In April of 1995, as I wrapped up my fifth year as a teacher in Oklahoma City, I was in the middle of a lesson with my second graders when we heard the guttural boom. When the rafters of our old schoolhouse rattled and groaned, students and teachers searched for answers. From our building, we saw the black plume of smoke from the terrorist truck bomb detonated just four and a half miles away. As the lead teacher with no principal in the building, I locked down our school and consoled teachers, parents, and students. In the coming weeks, I became a better teacher and more compassionate person. That experience enriched my professional and personal life in unique ways.
In 2011, our school was significantly damaged in the infamous EF5 tornado that destroyed a third of our city. That summer, I assisted in coordinating relief teams who reported to the church for direction. I passed out supplies and food to survivors almost every day from dawn to dusk. The following school year became my most rewarding in education, teaching and counseling students and parents who lost their houses and loved ones or had been personally injured or emotionally afflicted by the storm.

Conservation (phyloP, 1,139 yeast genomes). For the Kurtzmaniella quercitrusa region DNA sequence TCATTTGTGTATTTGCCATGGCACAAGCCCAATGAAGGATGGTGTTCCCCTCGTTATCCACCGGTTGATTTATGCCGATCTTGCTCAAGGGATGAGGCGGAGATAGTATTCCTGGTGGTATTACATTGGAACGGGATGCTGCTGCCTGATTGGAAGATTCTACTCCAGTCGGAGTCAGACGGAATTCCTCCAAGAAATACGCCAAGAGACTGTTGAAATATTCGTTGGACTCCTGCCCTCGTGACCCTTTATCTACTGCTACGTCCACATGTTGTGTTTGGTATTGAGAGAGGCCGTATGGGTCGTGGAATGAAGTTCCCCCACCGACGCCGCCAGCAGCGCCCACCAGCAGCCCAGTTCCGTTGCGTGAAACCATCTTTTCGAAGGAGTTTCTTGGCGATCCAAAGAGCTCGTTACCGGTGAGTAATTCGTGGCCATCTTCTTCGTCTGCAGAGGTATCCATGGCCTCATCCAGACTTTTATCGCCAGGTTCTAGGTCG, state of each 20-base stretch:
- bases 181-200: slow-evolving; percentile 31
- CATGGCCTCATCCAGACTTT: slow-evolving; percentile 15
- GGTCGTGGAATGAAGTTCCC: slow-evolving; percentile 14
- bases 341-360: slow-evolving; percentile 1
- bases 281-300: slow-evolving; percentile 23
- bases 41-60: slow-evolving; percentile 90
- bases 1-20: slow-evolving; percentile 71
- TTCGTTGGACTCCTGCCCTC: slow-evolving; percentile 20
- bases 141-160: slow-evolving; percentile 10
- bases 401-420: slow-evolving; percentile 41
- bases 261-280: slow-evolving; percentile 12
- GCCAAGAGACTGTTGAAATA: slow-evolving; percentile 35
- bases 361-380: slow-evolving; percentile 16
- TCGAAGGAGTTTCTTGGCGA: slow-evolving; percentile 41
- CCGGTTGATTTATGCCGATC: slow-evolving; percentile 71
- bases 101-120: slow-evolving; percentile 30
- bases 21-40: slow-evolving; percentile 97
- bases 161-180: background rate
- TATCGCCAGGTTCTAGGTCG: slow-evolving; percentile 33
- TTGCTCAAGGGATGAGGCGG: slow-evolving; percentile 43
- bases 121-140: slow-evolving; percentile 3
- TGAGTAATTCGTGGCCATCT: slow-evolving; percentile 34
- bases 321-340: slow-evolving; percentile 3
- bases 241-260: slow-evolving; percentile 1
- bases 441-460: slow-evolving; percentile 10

I have worked with peers, principals, and superintendents to lead our district and influence stakeholders. My teaching career has been challenging and very fulfilling throughout the years, but I am still learning and growing: I still have years ahead of me, and I look forward to hitting the ground running with every new opportunity. This year, I was named Missouri's History Teacher of the Year, and I am now involved with the Gilder Lehrman Institute of American History as a Master Teacher. I know that I will still have a place in education for many years, even after my retirement from the profession.